Curves fitness is an excellent example of market segmentation, of differentiation, and of customer experience design. Their strategy has been rewarded with extremely fast growth as a franchise -- more than 10,000 locations from their first franchise in 1995, and 4 million members.
I want to talk a bit about why I think they are so successful -- that's today's post. And then I want to tell you about a change they are now making that changes the experience. It's an improvement, but not everyone will see it that way. That's for the next post.
Systematically address needs of a segment
I believe Curves has been so successful because they have systematically addressed the needs of a market segment that found the gym experience hostile and unappealing. And they found a way to do this relatively cheaply. The net result is that they have tapped into a new market, instead of trying to shift market share from someone else.
I first started looking into Curves as an example of market segmentation for a course I'm teaching. And became so intrigued I joined the one down the street. It's a very different experience than any other gym I've joined. Here are some of the barriers / issues I think they have addressed in their approach:
Barrier #1: No knowledge about fitness equipment, and have no idea where to start. Response: a circuit that is the same for everyone, where equipment doesn't have to be adjusted because it adjusts itself
Barrier #2: Don't want to be seen in shorts by a bunch of men. Not comfortable around a bunch of men who are lifting heavy weights and making gross noises.
Response: women only club.
Barrier #3: Overweight and intimidated.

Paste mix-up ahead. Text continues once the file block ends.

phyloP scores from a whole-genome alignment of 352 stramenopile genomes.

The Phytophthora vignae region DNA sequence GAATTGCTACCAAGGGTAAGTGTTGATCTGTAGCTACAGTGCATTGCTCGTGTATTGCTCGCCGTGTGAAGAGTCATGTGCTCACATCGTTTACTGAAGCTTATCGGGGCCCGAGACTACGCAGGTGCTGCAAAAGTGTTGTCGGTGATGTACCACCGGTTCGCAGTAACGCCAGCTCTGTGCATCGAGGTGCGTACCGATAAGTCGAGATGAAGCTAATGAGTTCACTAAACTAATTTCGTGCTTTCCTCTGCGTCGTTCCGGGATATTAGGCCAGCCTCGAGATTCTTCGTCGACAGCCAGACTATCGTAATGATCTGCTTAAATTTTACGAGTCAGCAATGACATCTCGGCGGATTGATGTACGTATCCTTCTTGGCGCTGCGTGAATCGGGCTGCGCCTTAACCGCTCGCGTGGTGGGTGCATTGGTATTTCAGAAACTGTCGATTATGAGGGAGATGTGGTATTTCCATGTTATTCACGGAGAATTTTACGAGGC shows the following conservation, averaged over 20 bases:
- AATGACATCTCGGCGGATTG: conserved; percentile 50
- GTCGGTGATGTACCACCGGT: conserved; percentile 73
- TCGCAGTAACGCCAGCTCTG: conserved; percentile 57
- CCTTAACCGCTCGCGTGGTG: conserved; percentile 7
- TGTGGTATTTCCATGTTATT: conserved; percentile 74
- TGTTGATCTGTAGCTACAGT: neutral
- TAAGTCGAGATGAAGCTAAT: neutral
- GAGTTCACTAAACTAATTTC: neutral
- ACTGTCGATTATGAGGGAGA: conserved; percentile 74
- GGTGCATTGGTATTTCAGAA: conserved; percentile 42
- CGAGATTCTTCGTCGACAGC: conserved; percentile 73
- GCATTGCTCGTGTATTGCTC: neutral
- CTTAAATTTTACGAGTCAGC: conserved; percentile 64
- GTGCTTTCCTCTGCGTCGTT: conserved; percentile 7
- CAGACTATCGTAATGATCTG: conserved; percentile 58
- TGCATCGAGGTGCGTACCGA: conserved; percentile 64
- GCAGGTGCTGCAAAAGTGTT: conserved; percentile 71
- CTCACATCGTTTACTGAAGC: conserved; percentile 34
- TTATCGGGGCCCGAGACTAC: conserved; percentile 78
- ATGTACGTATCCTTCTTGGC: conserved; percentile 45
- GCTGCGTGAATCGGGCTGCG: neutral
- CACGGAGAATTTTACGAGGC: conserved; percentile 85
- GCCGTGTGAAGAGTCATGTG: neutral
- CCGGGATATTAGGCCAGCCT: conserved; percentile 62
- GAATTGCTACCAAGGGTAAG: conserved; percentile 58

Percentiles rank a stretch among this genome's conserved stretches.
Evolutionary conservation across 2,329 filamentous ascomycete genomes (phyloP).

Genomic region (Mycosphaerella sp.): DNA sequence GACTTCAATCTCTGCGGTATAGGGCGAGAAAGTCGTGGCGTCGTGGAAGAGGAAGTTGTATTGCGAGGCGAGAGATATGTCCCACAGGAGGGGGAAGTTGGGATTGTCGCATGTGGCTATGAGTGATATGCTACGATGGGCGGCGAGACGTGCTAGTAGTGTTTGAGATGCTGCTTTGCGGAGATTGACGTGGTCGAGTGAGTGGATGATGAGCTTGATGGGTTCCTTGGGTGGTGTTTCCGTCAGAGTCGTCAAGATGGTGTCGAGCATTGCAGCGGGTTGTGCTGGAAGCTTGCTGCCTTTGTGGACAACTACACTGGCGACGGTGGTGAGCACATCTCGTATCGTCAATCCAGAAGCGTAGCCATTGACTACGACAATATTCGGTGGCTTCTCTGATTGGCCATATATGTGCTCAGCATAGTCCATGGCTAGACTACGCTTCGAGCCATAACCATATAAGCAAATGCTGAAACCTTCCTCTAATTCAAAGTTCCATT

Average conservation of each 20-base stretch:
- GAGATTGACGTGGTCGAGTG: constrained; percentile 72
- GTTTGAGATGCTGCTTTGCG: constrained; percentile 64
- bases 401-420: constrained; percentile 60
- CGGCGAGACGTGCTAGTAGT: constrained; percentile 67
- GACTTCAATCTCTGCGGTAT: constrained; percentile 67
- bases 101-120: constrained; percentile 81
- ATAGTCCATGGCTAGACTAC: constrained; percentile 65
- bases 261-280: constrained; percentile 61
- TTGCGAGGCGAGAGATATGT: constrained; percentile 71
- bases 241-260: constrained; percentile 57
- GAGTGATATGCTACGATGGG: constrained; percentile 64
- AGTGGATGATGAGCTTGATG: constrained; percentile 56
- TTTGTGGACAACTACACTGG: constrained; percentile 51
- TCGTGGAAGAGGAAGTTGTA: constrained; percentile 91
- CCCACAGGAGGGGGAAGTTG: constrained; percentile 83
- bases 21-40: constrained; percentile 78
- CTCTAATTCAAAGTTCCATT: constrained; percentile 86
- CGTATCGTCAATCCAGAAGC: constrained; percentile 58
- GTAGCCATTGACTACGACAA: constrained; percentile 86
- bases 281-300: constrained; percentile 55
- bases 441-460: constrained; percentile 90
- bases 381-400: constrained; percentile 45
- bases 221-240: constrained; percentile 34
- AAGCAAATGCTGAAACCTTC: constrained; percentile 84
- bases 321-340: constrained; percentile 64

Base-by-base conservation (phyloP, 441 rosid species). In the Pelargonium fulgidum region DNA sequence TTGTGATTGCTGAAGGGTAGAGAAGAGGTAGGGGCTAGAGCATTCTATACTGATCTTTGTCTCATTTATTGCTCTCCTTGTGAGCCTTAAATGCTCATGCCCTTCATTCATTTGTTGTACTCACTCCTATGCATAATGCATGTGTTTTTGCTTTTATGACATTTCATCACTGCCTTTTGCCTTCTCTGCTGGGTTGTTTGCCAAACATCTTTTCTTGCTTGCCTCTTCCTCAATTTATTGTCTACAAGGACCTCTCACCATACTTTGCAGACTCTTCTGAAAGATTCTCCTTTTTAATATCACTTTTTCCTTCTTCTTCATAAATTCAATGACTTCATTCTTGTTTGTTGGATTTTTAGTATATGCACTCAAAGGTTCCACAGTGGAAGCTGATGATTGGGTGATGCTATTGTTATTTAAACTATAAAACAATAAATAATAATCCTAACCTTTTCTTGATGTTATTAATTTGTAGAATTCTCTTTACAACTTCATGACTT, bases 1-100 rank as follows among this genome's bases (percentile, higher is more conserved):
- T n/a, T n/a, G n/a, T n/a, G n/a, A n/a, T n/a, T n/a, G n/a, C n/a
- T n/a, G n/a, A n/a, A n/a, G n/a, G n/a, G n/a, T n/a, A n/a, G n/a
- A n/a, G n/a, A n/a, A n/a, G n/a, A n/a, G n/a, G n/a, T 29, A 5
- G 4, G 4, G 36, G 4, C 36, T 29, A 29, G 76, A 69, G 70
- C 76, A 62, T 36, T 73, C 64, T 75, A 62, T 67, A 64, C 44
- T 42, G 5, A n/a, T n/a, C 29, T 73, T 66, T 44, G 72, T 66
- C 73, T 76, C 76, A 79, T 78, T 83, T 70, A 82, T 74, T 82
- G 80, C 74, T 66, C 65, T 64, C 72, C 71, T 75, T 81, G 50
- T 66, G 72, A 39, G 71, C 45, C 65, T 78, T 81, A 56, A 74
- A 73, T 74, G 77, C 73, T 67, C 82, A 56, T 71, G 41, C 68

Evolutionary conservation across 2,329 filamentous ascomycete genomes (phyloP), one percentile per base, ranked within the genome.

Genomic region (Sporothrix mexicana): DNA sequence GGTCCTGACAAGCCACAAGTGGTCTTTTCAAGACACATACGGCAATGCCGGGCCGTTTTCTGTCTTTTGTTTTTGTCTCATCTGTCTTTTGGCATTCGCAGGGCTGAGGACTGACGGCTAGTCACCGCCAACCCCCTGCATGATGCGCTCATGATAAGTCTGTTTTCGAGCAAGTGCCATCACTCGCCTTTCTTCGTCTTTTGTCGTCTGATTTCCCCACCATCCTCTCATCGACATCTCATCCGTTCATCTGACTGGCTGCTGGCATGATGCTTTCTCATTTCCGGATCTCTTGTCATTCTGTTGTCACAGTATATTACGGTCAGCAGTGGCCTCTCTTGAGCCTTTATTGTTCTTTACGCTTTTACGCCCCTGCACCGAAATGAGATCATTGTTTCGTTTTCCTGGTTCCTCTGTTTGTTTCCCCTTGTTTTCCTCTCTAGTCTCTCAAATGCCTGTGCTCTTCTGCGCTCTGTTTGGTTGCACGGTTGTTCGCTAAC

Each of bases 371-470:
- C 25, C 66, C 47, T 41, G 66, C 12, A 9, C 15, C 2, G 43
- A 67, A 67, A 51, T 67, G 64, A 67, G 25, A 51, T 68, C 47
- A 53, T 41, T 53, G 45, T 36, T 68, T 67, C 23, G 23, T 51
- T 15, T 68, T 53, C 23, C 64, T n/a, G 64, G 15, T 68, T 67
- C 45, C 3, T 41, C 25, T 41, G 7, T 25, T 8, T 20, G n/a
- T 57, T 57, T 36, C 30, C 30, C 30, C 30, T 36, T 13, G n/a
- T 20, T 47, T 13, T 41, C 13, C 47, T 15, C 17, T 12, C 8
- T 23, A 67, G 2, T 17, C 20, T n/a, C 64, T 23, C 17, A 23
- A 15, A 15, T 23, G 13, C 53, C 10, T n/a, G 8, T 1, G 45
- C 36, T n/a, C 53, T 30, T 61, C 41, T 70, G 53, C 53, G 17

Response: no mirrors. No showers. Curtained change rooms.
Barrier #4: Fitness is hard work, no fun, and not motivating at all.
Response: Create a relaxed, social environment with lively upbeat music and motivating coaches to help you stay on track. Offer prizes for attendance. Run contests and fun events for members, like food-bank drives.
Barrier #5: Not rewarded for my progress. Always measured against a standard I can't meet.
Response: Monthly tracking printouts show your progress against your own starting point, not against some other standard.
Barrier #6: Too expensive, too far away, no time.
Response: local operations that are small facilities and low cost, and a workout that takes less than an hour, door to door. You don't need an appointment, or to schedule around classes. You arrive whenever you want.
One of the interesting things about the Curves circuit training approach is their philosophy that you should keep your heart rate within the weight-loss zone. So in a 30 minute circuit, at least twice everyone stops and counts their heart rate for 10 seconds, and checks their chart on the wall. Coaches go around asking everyone if they are okay. This may have started as a liability-mitigation step, and to help members be sure to lose weight, but it became what I would call a happy ritual.
At least twice during your circuit, the staff would come and say hi to everyone during the count, and generally have a moment of human contact. Quite incidentally, this little ritual meant staff had to get out from behind the desk, turn down the music, and connect over the 10 second heart rate check.
Curves has been successful because they have focused with laser-like precision on a set of customers and a set of needs, and have addressed those needs. They have avoided frills that their market does not value. There's no hot tub. There's no juice bar. But it's convenient and inexpensive. And it seems to work for a group of people that would never have joined a hard-body fitness club.